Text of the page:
The Global Youth WellbeingIndex was launched in April by DC-based non-profit organization Center for Strategic and International Studies (CSIS) and the International Youth Foundation (IYF), with support from the Hilton Foundation.
The index measures wellbeing for youth aged 10-24 with the intent to bring attention to youth issues and guide leaders in their strategic programs and investments.
It is important to focus on youth, CSIS argues, because:
- the world is facing a youth bulge: youth under 25 comprise half of the world’s population, with 1.8 billion between the ages of 10 and 24
- most of the youth are concentrated in poorer countries: roughly 85% of young people live in low and lower middle income countries and comprise a third of the population among the 30 countries that are the “bottom billion”
- overall, youth face dim career and job prospects: half are unemployed or underemployed, and more than 120 million are still illiterate
In accumulating the data, CSIS also notes the lack consistent data to analyze how this large group is ‘faring or feeling’ and argues that more data is necessary to assess progress.
Parameters of the Index
The index represents youth in the 30 countries which represent 70% of the world’s youth population. It considers 40 indicators across six domains that impact youth wellbeing:
- citizen participation
- economic opportunity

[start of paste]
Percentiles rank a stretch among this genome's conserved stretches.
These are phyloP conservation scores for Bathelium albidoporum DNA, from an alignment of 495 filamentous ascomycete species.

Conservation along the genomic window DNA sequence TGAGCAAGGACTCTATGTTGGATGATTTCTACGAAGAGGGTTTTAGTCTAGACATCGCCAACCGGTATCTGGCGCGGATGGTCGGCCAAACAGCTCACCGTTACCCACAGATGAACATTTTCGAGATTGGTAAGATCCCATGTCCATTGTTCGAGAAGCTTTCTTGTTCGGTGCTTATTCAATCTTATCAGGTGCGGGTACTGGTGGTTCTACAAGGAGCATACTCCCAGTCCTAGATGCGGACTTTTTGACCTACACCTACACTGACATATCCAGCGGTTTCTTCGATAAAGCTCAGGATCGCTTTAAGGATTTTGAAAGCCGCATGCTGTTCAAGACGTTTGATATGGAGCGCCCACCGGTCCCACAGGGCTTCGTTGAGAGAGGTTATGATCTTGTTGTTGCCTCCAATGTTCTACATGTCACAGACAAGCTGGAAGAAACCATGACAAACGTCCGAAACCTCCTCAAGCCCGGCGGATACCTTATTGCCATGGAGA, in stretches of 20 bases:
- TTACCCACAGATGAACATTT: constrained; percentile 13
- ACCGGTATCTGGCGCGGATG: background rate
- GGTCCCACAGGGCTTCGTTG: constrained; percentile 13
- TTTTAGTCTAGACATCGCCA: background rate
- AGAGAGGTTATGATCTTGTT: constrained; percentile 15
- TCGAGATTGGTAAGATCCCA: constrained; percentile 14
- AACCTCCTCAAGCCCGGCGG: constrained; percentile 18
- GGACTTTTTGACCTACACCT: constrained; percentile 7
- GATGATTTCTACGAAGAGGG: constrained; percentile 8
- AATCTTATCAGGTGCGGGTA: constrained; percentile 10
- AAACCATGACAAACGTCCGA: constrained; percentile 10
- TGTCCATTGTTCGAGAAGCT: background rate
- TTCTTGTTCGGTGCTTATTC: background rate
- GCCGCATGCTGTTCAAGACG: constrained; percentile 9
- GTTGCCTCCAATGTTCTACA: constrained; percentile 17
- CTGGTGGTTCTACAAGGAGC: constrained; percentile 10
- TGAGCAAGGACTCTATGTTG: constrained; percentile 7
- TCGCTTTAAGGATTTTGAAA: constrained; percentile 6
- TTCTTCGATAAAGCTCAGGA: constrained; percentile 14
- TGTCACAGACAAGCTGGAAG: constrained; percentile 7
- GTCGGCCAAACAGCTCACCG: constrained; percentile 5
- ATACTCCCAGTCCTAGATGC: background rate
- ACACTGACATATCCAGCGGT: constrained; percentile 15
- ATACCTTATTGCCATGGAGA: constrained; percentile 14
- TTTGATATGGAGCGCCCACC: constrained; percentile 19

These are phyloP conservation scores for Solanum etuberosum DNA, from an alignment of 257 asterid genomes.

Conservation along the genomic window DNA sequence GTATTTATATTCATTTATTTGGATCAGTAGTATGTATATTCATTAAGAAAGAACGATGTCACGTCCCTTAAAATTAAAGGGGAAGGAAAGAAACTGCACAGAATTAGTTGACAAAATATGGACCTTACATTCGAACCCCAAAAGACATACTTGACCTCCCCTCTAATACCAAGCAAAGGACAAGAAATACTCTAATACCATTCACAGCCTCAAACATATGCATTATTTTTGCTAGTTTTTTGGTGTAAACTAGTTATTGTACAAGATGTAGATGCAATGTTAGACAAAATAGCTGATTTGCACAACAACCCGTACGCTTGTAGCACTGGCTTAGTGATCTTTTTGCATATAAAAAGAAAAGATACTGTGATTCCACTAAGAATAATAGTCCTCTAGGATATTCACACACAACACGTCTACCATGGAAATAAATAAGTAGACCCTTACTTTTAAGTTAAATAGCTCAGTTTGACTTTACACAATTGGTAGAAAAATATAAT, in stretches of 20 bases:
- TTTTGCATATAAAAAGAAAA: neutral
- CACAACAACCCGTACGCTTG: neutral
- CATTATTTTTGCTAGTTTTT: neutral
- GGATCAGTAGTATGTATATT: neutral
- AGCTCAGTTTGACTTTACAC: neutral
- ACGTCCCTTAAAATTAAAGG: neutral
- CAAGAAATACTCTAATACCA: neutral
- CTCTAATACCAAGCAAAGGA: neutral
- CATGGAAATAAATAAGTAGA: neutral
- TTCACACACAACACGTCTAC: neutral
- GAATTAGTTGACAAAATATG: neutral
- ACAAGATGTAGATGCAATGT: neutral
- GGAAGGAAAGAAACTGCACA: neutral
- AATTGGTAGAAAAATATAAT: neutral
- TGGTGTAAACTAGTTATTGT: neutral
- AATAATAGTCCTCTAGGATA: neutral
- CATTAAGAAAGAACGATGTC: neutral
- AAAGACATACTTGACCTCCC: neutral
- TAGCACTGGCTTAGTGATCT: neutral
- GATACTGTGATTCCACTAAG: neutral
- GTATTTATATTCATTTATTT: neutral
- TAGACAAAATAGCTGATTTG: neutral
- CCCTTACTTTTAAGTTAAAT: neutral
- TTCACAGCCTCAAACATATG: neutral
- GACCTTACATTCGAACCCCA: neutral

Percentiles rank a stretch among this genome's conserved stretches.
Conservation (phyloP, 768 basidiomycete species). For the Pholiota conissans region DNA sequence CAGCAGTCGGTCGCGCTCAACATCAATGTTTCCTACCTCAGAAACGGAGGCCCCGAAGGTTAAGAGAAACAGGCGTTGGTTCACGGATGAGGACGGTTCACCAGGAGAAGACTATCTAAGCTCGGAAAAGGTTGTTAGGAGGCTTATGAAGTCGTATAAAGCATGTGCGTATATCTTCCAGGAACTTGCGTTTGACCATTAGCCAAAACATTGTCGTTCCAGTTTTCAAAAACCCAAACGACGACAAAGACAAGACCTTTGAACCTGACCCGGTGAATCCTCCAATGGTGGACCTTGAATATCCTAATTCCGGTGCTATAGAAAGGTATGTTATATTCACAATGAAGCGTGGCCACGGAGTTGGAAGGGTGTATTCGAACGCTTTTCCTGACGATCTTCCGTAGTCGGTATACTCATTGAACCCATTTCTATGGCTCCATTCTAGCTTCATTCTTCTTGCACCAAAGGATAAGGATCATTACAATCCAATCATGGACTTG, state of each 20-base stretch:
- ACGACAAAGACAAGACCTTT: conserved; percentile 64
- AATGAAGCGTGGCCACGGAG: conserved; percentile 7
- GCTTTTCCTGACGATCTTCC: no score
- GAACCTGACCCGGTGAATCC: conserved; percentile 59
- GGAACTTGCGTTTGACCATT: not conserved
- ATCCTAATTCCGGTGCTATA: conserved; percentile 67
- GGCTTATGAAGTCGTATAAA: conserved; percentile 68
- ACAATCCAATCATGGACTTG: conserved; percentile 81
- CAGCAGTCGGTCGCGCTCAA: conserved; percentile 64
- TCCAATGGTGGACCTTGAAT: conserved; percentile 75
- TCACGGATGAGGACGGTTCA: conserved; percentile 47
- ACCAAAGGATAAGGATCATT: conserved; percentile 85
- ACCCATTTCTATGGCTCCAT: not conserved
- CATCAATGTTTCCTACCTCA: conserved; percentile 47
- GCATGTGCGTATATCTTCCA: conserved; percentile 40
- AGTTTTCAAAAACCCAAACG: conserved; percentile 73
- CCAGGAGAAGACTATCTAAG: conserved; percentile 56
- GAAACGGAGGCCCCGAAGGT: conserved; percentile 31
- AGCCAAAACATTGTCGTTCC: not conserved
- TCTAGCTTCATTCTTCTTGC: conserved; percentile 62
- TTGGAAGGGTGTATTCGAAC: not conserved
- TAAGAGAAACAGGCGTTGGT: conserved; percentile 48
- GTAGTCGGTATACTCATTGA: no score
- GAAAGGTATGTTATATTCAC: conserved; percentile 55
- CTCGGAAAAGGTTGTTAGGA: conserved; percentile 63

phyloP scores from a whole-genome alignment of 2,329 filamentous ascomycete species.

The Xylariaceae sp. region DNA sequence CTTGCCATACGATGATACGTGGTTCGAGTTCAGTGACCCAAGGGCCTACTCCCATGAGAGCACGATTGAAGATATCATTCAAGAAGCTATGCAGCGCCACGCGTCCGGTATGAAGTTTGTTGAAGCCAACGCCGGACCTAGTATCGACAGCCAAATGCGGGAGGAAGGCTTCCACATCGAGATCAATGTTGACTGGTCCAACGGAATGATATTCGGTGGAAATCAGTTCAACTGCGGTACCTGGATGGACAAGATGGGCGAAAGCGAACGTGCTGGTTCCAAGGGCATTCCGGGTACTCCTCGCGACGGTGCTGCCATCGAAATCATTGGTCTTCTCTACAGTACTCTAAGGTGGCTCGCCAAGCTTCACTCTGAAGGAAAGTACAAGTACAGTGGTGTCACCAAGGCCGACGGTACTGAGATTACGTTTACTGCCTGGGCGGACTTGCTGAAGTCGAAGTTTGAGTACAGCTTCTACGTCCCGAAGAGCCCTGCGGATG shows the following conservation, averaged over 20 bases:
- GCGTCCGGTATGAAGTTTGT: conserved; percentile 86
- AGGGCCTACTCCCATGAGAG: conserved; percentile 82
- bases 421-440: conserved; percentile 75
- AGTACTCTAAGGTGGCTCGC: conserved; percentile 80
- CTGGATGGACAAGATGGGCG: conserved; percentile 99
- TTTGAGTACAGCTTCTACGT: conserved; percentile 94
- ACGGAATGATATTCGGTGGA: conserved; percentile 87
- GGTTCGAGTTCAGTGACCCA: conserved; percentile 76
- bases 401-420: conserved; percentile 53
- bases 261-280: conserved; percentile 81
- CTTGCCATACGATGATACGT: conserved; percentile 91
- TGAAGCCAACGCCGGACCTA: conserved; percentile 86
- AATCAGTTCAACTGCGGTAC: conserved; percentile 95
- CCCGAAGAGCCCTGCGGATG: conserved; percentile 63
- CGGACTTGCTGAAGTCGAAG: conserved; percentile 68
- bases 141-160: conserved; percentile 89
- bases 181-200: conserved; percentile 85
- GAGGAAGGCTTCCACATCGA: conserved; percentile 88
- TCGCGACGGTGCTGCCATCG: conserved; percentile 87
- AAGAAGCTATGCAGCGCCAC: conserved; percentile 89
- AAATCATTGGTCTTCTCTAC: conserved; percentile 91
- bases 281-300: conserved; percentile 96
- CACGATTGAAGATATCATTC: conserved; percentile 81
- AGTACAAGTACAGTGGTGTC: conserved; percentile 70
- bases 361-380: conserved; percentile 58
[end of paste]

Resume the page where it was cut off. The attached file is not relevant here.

- safety and security
- information and communications technology
Global Findings: Snapshot of today’s youth
The index offers a comparison of youth wellbeing across nations, confirming common beliefs and highlighting some new rankings. Initial findings of the study suggest:
- Most youth rank in the lower levels of the Index – the average score is 0.58 on a 0-1 scale (18 countries below this score)
- Across the board, youth are strongest in health and weakest in economic opportunity – youth have very low expectations of their own economic prospects
- Wealthier countries rank higher overall – across the 30 countries considered, Australia ranks highest, and Nigeria lowest
- But… citizen participation ranked lower among wealthier nations. Columbia, India and Tanzania ranked among the top four
- Wealthier countries have lower youth mortality, but higher levels of stress and self-harm. Poorer countries have higher mortality but also higher satisfaction
- Country scores in ICT are the most dispersed. While the average is .58, top performer South Korea scored .94 while the bottom performer Uganda scores only .18
- Countries that perform best in education and ICT are generally those that perform best in the overall ranking of youth wellbeing, with a few outliers.
Implications for leaders
The index can act as a guide for philanthropists, organizations, governments, employers and businesses in making investments, strategic policies and engagement strategies.
Bill Reese, chief executive of the IYF calls the index a “roadmap” for investors:
“It’s meant to stimulate good, smart thinking on where you would put money in country X or country Y.”
Watch the video: The Global Youth Wellbeing Index